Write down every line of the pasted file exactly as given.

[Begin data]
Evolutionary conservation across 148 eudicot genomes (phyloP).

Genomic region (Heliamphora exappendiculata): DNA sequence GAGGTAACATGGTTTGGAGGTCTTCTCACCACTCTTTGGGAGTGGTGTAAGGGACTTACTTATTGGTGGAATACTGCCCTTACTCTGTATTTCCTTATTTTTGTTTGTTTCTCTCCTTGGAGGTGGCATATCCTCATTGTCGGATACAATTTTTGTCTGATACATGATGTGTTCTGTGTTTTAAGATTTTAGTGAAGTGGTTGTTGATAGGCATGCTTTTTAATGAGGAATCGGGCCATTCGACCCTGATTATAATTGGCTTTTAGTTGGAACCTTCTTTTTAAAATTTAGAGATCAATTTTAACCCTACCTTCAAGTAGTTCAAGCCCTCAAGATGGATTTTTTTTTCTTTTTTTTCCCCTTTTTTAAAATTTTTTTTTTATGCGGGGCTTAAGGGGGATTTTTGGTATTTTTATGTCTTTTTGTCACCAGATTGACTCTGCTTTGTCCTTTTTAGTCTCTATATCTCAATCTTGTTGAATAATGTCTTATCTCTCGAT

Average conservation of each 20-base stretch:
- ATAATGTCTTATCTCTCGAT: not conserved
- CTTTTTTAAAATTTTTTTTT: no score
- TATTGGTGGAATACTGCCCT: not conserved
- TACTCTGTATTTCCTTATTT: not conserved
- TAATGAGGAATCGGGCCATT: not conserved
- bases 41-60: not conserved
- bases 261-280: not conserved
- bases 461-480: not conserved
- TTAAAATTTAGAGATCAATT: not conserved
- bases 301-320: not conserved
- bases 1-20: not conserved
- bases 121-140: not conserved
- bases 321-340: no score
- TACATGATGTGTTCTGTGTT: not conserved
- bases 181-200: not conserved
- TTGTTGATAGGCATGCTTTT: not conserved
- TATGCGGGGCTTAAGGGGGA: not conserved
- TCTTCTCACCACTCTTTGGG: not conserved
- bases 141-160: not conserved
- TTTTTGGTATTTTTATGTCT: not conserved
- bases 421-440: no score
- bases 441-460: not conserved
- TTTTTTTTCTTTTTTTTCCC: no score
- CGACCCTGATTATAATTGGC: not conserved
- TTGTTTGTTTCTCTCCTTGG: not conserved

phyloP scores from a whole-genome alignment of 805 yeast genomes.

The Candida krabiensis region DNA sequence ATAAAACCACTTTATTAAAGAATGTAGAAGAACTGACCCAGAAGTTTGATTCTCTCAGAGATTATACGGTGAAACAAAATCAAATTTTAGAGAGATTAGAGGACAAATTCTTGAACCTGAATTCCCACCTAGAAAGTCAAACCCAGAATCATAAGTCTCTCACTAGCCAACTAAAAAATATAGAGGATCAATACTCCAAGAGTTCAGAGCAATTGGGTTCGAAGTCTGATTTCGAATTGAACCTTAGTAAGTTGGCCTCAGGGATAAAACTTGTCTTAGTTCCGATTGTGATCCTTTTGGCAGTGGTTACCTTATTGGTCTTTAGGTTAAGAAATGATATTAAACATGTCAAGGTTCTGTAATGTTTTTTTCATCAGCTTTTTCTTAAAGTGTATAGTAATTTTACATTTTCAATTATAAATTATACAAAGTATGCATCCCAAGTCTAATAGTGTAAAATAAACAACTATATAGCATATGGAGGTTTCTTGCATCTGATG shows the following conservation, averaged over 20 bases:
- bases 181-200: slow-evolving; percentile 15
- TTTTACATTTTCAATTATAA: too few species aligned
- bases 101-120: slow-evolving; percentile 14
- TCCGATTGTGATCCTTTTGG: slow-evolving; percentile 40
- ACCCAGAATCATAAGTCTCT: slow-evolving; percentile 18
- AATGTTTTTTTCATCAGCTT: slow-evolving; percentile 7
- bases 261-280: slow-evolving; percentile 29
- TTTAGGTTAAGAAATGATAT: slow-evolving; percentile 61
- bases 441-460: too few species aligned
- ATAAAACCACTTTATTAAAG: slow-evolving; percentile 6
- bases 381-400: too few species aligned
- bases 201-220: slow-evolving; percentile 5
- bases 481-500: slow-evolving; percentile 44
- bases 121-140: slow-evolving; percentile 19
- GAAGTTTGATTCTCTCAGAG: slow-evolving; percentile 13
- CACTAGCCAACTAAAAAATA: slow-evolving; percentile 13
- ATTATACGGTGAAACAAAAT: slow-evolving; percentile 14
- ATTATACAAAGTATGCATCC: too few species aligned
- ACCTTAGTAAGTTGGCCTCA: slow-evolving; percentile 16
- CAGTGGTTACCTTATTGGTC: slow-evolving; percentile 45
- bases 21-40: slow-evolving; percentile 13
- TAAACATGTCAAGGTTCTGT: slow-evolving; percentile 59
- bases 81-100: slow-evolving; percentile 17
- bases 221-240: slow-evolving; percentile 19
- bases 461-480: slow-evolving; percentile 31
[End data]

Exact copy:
Evolutionary conservation across 148 eudicot genomes (phyloP).

Genomic region (Heliamphora exappendiculata): DNA sequence GAGGTAACATGGTTTGGAGGTCTTCTCACCACTCTTTGGGAGTGGTGTAAGGGACTTACTTATTGGTGGAATACTGCCCTTACTCTGTATTTCCTTATTTTTGTTTGTTTCTCTCCTTGGAGGTGGCATATCCTCATTGTCGGATACAATTTTTGTCTGATACATGATGTGTTCTGTGTTTTAAGATTTTAGTGAAGTGGTTGTTGATAGGCATGCTTTTTAATGAGGAATCGGGCCATTCGACCCTGATTATAATTGGCTTTTAGTTGGAACCTTCTTTTTAAAATTTAGAGATCAATTTTAACCCTACCTTCAAGTAGTTCAAGCCCTCAAGATGGATTTTTTTTTCTTTTTTTTCCCCTTTTTTAAAATTTTTTTTTTATGCGGGGCTTAAGGGGGATTTTTGGTATTTTTATGTCTTTTTGTCACCAGATTGACTCTGCTTTGTCCTTTTTAGTCTCTATATCTCAATCTTGTTGAATAATGTCTTATCTCTCGAT

Average conservation of each 20-base stretch:
- ATAATGTCTTATCTCTCGAT: not conserved
- CTTTTTTAAAATTTTTTTTT: no score
- TATTGGTGGAATACTGCCCT: not conserved
- TACTCTGTATTTCCTTATTT: not conserved
- TAATGAGGAATCGGGCCATT: not conserved
- bases 41-60: not conserved
- bases 261-280: not conserved
- bases 461-480: not conserved
- TTAAAATTTAGAGATCAATT: not conserved
- bases 301-320: not conserved
- bases 1-20: not conserved
- bases 121-140: not conserved
- bases 321-340: no score
- TACATGATGTGTTCTGTGTT: not conserved
- bases 181-200: not conserved
- TTGTTGATAGGCATGCTTTT: not conserved
- TATGCGGGGCTTAAGGGGGA: not conserved
- TCTTCTCACCACTCTTTGGG: not conserved
- bases 141-160: not conserved
- TTTTTGGTATTTTTATGTCT: not conserved
- bases 421-440: no score
- bases 441-460: not conserved
- TTTTTTTTCTTTTTTTTCCC: no score
- CGACCCTGATTATAATTGGC: not conserved
- TTGTTTGTTTCTCTCCTTGG: not conserved

phyloP scores from a whole-genome alignment of 805 yeast genomes.

The Candida krabiensis region DNA sequence ATAAAACCACTTTATTAAAGAATGTAGAAGAACTGACCCAGAAGTTTGATTCTCTCAGAGATTATACGGTGAAACAAAATCAAATTTTAGAGAGATTAGAGGACAAATTCTTGAACCTGAATTCCCACCTAGAAAGTCAAACCCAGAATCATAAGTCTCTCACTAGCCAACTAAAAAATATAGAGGATCAATACTCCAAGAGTTCAGAGCAATTGGGTTCGAAGTCTGATTTCGAATTGAACCTTAGTAAGTTGGCCTCAGGGATAAAACTTGTCTTAGTTCCGATTGTGATCCTTTTGGCAGTGGTTACCTTATTGGTCTTTAGGTTAAGAAATGATATTAAACATGTCAAGGTTCTGTAATGTTTTTTTCATCAGCTTTTTCTTAAAGTGTATAGTAATTTTACATTTTCAATTATAAATTATACAAAGTATGCATCCCAAGTCTAATAGTGTAAAATAAACAACTATATAGCATATGGAGGTTTCTTGCATCTGATG shows the following conservation, averaged over 20 bases:
- bases 181-200: slow-evolving; percentile 15
- TTTTACATTTTCAATTATAA: too few species aligned
- bases 101-120: slow-evolving; percentile 14
- TCCGATTGTGATCCTTTTGG: slow-evolving; percentile 40
- ACCCAGAATCATAAGTCTCT: slow-evolving; percentile 18
- AATGTTTTTTTCATCAGCTT: slow-evolving; percentile 7
- bases 261-280: slow-evolving; percentile 29
- TTTAGGTTAAGAAATGATAT: slow-evolving; percentile 61
- bases 441-460: too few species aligned
- ATAAAACCACTTTATTAAAG: slow-evolving; percentile 6
- bases 381-400: too few species aligned
- bases 201-220: slow-evolving; percentile 5
- bases 481-500: slow-evolving; percentile 44
- bases 121-140: slow-evolving; percentile 19
- GAAGTTTGATTCTCTCAGAG: slow-evolving; percentile 13
- CACTAGCCAACTAAAAAATA: slow-evolving; percentile 13
- ATTATACGGTGAAACAAAAT: slow-evolving; percentile 14
- ATTATACAAAGTATGCATCC: too few species aligned
- ACCTTAGTAAGTTGGCCTCA: slow-evolving; percentile 16
- CAGTGGTTACCTTATTGGTC: slow-evolving; percentile 45
- bases 21-40: slow-evolving; percentile 13
- TAAACATGTCAAGGTTCTGT: slow-evolving; percentile 59
- bases 81-100: slow-evolving; percentile 17
- bases 221-240: slow-evolving; percentile 19
- bases 461-480: slow-evolving; percentile 31